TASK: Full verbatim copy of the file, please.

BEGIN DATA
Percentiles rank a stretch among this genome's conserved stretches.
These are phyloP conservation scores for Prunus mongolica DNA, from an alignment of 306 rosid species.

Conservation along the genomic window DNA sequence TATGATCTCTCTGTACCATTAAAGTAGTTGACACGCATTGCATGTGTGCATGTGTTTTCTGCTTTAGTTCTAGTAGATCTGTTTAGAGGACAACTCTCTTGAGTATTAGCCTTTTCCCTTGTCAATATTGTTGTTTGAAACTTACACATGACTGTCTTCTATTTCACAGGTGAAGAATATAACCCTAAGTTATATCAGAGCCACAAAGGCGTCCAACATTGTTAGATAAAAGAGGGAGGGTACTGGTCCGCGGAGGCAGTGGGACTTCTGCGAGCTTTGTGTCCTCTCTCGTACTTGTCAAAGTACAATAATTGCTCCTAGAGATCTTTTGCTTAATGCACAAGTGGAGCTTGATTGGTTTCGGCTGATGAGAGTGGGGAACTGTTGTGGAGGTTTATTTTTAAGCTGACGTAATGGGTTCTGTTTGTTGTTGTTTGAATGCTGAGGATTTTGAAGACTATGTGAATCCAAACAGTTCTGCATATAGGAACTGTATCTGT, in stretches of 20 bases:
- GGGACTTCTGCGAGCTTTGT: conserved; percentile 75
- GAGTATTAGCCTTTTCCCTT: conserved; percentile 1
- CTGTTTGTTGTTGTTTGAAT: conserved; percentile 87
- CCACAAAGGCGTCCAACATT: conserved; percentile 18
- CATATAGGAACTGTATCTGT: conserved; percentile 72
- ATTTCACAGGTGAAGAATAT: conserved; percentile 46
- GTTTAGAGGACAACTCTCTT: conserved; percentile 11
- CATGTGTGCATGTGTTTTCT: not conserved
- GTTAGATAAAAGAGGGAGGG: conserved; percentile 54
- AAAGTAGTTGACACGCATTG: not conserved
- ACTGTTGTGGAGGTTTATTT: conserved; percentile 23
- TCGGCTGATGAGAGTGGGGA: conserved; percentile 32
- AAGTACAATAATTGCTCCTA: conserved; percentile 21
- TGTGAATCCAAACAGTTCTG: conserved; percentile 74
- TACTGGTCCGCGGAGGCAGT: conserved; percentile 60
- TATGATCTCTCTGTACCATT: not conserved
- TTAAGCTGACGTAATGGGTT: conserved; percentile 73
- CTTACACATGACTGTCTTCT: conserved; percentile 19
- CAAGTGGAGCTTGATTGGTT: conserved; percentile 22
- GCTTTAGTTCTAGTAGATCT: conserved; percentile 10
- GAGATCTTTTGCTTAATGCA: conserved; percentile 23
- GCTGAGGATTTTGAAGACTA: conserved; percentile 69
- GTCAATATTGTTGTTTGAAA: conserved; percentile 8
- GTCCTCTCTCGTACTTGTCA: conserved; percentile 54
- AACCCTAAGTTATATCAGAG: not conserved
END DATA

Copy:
Percentiles rank a stretch among this genome's conserved stretches.
These are phyloP conservation scores for Prunus mongolica DNA, from an alignment of 306 rosid species.

Conservation along the genomic window DNA sequence TATGATCTCTCTGTACCATTAAAGTAGTTGACACGCATTGCATGTGTGCATGTGTTTTCTGCTTTAGTTCTAGTAGATCTGTTTAGAGGACAACTCTCTTGAGTATTAGCCTTTTCCCTTGTCAATATTGTTGTTTGAAACTTACACATGACTGTCTTCTATTTCACAGGTGAAGAATATAACCCTAAGTTATATCAGAGCCACAAAGGCGTCCAACATTGTTAGATAAAAGAGGGAGGGTACTGGTCCGCGGAGGCAGTGGGACTTCTGCGAGCTTTGTGTCCTCTCTCGTACTTGTCAAAGTACAATAATTGCTCCTAGAGATCTTTTGCTTAATGCACAAGTGGAGCTTGATTGGTTTCGGCTGATGAGAGTGGGGAACTGTTGTGGAGGTTTATTTTTAAGCTGACGTAATGGGTTCTGTTTGTTGTTGTTTGAATGCTGAGGATTTTGAAGACTATGTGAATCCAAACAGTTCTGCATATAGGAACTGTATCTGT, in stretches of 20 bases:
- GGGACTTCTGCGAGCTTTGT: conserved; percentile 75
- GAGTATTAGCCTTTTCCCTT: conserved; percentile 1
- CTGTTTGTTGTTGTTTGAAT: conserved; percentile 87
- CCACAAAGGCGTCCAACATT: conserved; percentile 18
- CATATAGGAACTGTATCTGT: conserved; percentile 72
- ATTTCACAGGTGAAGAATAT: conserved; percentile 46
- GTTTAGAGGACAACTCTCTT: conserved; percentile 11
- CATGTGTGCATGTGTTTTCT: not conserved
- GTTAGATAAAAGAGGGAGGG: conserved; percentile 54
- AAAGTAGTTGACACGCATTG: not conserved
- ACTGTTGTGGAGGTTTATTT: conserved; percentile 23
- TCGGCTGATGAGAGTGGGGA: conserved; percentile 32
- AAGTACAATAATTGCTCCTA: conserved; percentile 21
- TGTGAATCCAAACAGTTCTG: conserved; percentile 74
- TACTGGTCCGCGGAGGCAGT: conserved; percentile 60
- TATGATCTCTCTGTACCATT: not conserved
- TTAAGCTGACGTAATGGGTT: conserved; percentile 73
- CTTACACATGACTGTCTTCT: conserved; percentile 19
- CAAGTGGAGCTTGATTGGTT: conserved; percentile 22
- GCTTTAGTTCTAGTAGATCT: conserved; percentile 10
- GAGATCTTTTGCTTAATGCA: conserved; percentile 23
- GCTGAGGATTTTGAAGACTA: conserved; percentile 69
- GTCAATATTGTTGTTTGAAA: conserved; percentile 8
- GTCCTCTCTCGTACTTGTCA: conserved; percentile 54
- AACCCTAAGTTATATCAGAG: not conserved